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Stateside Staff

A red bridge flooded in Midland
Jodi Westrick / Michigan Radio


Jermale Eddie stands in Malamiah Juice Bar and Eatery
Courtesy of Jermale Eddie

Today on Stateside, we introduce you to a doctor with a very personal story about COVID-19. Plus, funeral director Thomas Lynch talks about what grieving means when you can’t come together.

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Listen to the full show above or find individual segments below.

kids with backpacks on going back to school
WavebreakmediaMicro / Adobe Stock

When schools closed due to the COVID-19 outbreak, the way students were taught had to shift on a dime. Online platforms like Zoom became the new classrooms. These sudden changes have also highlighted the shortcomings and inequities of our current school system. That has some educators thinking about whether this crisis could be an opportunity to reinvent what school looks like this fall and beyond.

Artem Beliaikin / Unsplash

Today on Stateside, what will the impending re-opening of Michigan’s economy mean for public health. Plus, how the pandemic could allow districts to reshape learning in the fall.

Scarlett London and Cate Weiser

"Bored, exhausted, and restless" probably describes how a lot of Michigan’s kids are feeling these days. They have been stuck at home for nearly two months now, ever since the COVID-19 outbreak shut down schools and hangouts. This week, we spoke with two of the million and a half young people who are adjusting to this new normal. 

Photo courtesy of Sarah Ombry, Mission Point Resort

Maybe you can’t imagine traveling anytime soon. Or maybe visiting another place—any other place—is all you can think about right now. Either way, summer’s almost here.

But with the COVID-19 pandemic, summer tourism will likely look a bit different this year, and businesses at popular destinations like Mackinac Island are preparing for a season that has already been affected by the ongoing health crisis, even before the island opens to the public.

Mackinac usually opens around the end of April. But not this year.

Senator Debbie Stabenow
USDAgov / Creative Commons http://michrad.io/1LXrdJM

Today on Stateside, summer vacation plans up in the air— places like Mackinac Island likely won’t reopen until late June, if at all. Plus, we talked to two high school students on how they are adjusting to online school and being home.

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Listen to the full show above or find individual segments below.

Sarah Anthony at a podium smiling
Courtesy of Rep. Sarah Anthony / https://www.votesarahanthony.com/media

Protesters were back at the Michigan Capitol on Thursday to voice their displeasure with Governor Gretchen Whitmer’s stay-at-home orders. After armed protesters entered the State Senate Gallery during a protest two weeks ago, some in Lansing began calling for a ban on guns inside the statehouse. That debate picked up steam after reports that people in anti-quarantine Facebook groups were calling for violent action against the governor.

Today on Stateside, we discuss an evolving story about a COVID-related condition that has infected dozens of kids in Michigan. Plus, we get details about protestors back at Michigan's Capitol today.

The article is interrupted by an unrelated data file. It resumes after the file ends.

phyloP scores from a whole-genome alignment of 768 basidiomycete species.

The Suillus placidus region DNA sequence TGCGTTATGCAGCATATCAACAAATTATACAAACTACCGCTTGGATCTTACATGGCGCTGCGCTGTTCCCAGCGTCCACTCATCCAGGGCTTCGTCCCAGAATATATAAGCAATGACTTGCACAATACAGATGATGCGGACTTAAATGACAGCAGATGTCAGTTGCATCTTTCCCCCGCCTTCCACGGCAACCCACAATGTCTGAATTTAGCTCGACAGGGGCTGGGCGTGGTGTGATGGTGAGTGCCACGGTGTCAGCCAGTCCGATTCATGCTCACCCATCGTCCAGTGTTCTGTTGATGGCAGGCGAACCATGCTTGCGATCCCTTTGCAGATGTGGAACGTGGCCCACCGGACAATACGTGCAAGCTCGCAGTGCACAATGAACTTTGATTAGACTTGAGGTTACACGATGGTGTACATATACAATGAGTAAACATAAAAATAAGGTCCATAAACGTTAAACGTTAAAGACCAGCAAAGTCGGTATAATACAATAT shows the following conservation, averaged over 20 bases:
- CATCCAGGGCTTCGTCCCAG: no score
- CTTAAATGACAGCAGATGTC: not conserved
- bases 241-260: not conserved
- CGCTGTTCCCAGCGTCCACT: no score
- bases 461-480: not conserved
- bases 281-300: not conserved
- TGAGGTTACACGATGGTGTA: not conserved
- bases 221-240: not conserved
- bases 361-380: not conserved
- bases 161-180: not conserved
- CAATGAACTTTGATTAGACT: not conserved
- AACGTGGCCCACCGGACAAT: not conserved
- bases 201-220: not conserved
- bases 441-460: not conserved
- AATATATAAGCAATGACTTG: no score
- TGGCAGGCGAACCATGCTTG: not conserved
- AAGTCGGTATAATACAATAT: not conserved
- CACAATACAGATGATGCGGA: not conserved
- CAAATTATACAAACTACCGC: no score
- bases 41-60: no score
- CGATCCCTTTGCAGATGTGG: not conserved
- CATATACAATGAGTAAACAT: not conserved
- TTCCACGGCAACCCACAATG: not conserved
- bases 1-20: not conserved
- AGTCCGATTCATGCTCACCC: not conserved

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Listen to the full show above or find individual segments below.

Stevie wonder at the piano
Pete Souza / The White House

Happy birthday to you, Stevie Wonder! The Michigan soul legend was born 70 years ago Tuesday in Saginaw, and has been filling our lives with wonder ever since.

Stevie Wonder’s career began at an incredibly young age. He was just 11-years-old when he signed to Motown Records. WDET host Ann Delisi joined Stateside to talk about Wonder’s prodigious career and life.

Unsplash

Today on Stateside, a look at how the COVID-19 pandemic has affected the housing market. We talk with an affordable housing expert to find out what the public health crisis means for renters, particularly as expiration dates for eviction moratoriums approach. Also, an update from Michigan’s chief medical officer, with the latest on the state’s response to the pandemic. Plus, a musical love letter to the National Park System.

woman in personal protection equipment talking to woman in wheelchair
Wikimedia Commons

Public health in Michigan has undergone a radical shift. 

The COVID-19 epidemic has killed more than 4,700 people and sickened tens of thousands of others in the state. Most businesses are closed, and one million-plus children are learning in place as best they can. 

As the Whitmer administration begins to make decisions on which businesses to reopen and when, the state’s chief medical executive says the numbers are improving.

“We are seeing a significant decline overall in the number of cases and deaths in the state and that is positive,” said Dr. Joneigh Khaldun.

Man holding bass in a national park
GVSU New Music Ensemble / Flickr

Have your daily walks around the block lost their luster? Do you long to be transported to somewhere with spacious skies and purple mountains majesty? A new record from Grand Valley State University’s New Music Ensemble called Dawn Chorus does just that by taking listeners on a sonic trip to some of  the country’s most beloved national parks.

red for rent sign in front of house
karagrubis / Adobe Stock

Back in March, we spoke with a renter, a landlord, and a lender about the domino effect the coronavirus outbreak was having on Michigan's residential rental market. Now, with only a few sectors of the economy going back online, rent coming due, and the governor's eviction ban set to end this month, we decided to check back in on what's happened since the lockdown began. 

Raul Petri / Unsplash

Stateside for Tuesday, January 22, 2020

Today on Stateside, how a renter, landlord, and lender are being affected by the pandemic. And an update on the story about a man accused by multiple Michigan families of sexually abusing children.

people on a zoom chat with the words house calls at the top